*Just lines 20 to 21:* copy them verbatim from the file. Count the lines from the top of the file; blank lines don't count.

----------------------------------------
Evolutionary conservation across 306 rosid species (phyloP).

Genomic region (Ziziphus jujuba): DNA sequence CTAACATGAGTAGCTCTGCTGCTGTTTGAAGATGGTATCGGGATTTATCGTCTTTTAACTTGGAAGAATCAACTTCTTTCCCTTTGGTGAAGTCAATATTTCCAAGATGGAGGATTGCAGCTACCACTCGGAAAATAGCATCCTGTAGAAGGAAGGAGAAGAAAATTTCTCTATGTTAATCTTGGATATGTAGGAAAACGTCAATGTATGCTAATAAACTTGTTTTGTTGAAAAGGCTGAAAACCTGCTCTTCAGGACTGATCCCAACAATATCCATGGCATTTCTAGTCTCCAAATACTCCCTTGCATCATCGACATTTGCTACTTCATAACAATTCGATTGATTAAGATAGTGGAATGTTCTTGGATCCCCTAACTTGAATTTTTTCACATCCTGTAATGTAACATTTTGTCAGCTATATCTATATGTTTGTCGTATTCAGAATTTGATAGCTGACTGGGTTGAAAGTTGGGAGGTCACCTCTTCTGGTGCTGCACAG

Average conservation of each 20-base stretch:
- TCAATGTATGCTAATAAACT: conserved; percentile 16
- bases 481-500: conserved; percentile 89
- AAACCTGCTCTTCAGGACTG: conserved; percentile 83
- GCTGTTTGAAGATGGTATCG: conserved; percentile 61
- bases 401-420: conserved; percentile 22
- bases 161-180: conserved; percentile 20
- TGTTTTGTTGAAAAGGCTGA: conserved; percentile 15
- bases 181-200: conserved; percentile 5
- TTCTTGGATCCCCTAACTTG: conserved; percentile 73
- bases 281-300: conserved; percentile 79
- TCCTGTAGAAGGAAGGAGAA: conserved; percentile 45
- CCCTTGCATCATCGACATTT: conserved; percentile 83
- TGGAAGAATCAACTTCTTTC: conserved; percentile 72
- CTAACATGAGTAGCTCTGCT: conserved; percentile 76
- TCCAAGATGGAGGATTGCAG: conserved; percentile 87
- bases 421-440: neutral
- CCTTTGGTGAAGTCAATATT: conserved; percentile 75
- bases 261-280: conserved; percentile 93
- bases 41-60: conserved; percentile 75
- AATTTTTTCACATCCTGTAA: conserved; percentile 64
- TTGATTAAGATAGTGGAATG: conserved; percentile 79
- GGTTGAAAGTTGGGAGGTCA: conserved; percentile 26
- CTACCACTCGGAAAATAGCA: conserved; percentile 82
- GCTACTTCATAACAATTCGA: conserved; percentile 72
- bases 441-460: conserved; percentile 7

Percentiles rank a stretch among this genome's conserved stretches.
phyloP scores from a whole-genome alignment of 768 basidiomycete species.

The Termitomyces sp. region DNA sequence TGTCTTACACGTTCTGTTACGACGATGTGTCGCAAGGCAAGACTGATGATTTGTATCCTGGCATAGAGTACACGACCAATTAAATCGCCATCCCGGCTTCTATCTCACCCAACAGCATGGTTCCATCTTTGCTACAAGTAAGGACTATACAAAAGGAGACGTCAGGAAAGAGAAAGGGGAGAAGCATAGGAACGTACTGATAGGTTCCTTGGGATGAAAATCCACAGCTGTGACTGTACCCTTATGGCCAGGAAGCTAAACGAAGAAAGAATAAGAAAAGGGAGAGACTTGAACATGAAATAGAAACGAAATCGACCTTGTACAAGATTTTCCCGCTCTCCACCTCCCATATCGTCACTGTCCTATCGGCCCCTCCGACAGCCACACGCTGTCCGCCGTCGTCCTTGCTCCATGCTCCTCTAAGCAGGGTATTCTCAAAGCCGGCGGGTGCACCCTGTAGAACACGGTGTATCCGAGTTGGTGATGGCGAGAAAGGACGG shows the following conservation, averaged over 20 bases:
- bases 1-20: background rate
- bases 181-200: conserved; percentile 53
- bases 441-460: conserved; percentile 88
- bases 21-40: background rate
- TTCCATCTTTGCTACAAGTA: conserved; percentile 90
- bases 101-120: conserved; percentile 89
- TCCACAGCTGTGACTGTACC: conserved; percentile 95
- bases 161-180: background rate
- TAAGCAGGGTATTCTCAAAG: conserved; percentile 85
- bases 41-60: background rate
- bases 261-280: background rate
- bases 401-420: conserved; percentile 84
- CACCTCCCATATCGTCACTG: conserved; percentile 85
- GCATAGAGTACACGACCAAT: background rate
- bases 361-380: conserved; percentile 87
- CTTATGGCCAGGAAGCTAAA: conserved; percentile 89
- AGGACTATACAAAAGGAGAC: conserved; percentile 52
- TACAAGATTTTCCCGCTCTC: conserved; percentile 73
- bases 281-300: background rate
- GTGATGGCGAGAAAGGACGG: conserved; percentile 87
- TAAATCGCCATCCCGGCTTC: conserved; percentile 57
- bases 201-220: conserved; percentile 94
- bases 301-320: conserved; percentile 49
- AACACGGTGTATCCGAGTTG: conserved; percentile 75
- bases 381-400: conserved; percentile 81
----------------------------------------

- CCTTTGGTGAAGTCAATATT: conserved; percentile 75
- bases 261-280: conserved; percentile 93